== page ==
Across the Commonwealth, community discussions are taking place as Virginia’s United Land Trusts, in cooperation with the Virginia Department of Forestry, the Aldo Leopold Foundation and local land trusts, initiate programs to bring together community leaders and citizens to revisit Leopold’s land ethic.
The Northern Neck Land Conservancy and the Historic Virginia Land Conservancy will host a free film viewing and discussion at 6:30 p.m. January 11 at the James City County Library, 7770 Croaker Road, Williamsburg. The event marks the birthday of Aldo Leopold with the showing of “Green Fire,” a documentary film made about this legendary conservation thinker, reported Elizabeth Friel of the Northern Neck Land Conservancy and the Virginia United Land Trust’s Board of Directors.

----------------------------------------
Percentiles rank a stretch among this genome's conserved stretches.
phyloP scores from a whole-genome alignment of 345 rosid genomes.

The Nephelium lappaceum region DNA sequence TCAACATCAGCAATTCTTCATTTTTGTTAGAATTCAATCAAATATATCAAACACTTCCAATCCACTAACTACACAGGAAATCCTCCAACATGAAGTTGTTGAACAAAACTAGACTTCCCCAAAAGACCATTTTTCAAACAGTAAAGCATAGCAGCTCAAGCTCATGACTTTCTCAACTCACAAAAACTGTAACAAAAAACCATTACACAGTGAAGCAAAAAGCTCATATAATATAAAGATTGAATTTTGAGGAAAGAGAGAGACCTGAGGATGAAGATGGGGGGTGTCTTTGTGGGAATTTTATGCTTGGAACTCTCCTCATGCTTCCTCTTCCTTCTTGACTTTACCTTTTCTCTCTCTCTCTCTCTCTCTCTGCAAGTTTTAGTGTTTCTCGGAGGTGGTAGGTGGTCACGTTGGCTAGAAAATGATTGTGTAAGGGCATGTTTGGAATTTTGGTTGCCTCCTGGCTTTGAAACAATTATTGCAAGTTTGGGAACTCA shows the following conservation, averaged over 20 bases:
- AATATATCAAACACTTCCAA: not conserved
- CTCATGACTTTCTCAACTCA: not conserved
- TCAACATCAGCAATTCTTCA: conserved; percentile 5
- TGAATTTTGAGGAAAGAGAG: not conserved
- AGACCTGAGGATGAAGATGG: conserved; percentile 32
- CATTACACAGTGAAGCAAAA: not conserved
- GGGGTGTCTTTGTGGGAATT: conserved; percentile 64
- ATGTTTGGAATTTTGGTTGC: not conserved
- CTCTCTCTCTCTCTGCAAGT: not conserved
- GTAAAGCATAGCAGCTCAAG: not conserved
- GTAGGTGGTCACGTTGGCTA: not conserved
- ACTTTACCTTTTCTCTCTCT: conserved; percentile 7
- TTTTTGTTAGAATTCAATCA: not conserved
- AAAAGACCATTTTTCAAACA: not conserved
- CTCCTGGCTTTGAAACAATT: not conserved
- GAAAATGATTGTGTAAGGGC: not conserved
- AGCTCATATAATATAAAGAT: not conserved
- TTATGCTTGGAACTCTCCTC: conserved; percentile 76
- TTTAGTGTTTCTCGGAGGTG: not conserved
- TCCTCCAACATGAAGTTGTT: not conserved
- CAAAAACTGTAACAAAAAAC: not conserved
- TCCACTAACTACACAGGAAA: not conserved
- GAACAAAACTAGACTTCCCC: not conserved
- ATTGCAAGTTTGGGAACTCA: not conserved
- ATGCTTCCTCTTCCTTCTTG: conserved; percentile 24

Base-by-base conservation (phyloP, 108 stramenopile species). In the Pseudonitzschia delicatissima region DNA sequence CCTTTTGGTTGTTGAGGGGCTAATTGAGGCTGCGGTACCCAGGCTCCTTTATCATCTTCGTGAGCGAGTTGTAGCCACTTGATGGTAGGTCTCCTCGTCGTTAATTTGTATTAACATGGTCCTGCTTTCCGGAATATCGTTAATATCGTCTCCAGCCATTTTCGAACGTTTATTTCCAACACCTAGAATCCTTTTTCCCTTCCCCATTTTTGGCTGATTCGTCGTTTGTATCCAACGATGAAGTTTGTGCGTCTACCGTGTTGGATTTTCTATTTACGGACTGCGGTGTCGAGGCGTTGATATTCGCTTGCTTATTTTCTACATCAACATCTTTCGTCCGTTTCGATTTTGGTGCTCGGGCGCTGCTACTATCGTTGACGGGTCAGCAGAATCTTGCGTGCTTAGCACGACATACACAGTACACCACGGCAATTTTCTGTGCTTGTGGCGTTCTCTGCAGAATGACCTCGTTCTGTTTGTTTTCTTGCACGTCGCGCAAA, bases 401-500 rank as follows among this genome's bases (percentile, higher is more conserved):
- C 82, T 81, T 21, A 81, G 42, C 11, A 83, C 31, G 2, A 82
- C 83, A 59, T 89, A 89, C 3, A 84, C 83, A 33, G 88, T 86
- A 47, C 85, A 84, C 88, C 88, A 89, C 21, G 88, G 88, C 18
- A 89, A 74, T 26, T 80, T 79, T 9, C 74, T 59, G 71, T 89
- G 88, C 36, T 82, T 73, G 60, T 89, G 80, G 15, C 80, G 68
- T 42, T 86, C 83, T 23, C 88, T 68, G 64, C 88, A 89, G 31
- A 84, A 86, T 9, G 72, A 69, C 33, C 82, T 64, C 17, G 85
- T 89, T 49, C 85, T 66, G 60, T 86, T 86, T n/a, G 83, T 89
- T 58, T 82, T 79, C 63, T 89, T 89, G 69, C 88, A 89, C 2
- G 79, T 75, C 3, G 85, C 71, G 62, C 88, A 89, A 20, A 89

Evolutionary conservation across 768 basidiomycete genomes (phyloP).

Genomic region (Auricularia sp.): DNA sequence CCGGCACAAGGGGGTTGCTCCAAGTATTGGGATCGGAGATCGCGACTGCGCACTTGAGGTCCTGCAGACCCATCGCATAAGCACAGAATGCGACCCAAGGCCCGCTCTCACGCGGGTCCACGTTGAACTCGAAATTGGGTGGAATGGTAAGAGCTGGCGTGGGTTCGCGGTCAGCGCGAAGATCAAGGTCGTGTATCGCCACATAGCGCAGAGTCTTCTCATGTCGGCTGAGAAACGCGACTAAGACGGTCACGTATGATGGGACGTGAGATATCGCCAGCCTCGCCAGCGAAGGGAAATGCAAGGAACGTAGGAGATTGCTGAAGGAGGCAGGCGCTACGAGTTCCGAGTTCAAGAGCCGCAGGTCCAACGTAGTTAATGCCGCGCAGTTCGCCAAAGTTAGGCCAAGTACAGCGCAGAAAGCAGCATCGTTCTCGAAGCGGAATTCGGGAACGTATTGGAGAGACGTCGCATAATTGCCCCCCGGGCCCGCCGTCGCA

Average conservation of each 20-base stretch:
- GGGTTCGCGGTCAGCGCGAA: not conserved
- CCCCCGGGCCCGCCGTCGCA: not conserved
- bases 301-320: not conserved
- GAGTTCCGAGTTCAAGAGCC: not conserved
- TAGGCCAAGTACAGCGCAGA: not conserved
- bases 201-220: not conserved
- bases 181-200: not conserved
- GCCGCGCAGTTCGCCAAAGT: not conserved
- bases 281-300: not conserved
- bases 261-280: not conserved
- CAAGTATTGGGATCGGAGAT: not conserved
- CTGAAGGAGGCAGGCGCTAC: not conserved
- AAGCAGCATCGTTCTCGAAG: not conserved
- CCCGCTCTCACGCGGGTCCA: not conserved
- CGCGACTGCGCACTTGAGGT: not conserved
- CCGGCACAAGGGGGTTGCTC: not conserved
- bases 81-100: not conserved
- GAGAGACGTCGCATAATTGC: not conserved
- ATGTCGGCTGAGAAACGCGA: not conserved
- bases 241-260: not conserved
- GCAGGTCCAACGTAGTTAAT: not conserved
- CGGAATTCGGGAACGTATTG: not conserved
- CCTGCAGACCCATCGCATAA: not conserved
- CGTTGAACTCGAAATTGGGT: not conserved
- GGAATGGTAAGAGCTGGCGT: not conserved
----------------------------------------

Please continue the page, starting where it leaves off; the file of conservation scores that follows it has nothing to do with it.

The film explores Leopold’s extraordinary career and enduring influence—tracing how he shaped the modern conservation movement and continues to inspire projects all over the country that connect people and the land. “Green Fire” introduces the topic of a land ethic: a calling for an ethical and caring relationship between people and nature.
To reserve a seat, contact Ann@HistoricVirginiaLandConservancy.org, or 757-565-2990.
Leopold wrote A Sand County Almanac nearly 70 years ago. The book documents man’s relationship with the natural world. In the book Leopold states “That land is a community is the basic concept of ecology; but that land is to be loved and respected is an extension of ethics. That land yields a cultural harvest is a fact long known but latterly forgotten.”
Leopold’s words are especially relevant today, said Friel.
“Creating community around nature and connecting people… and children in particular…to nature becomes more challenging as our lives are increasingly linked to technology and the indoors,” she said. “This event provides a great starting point for discussion.”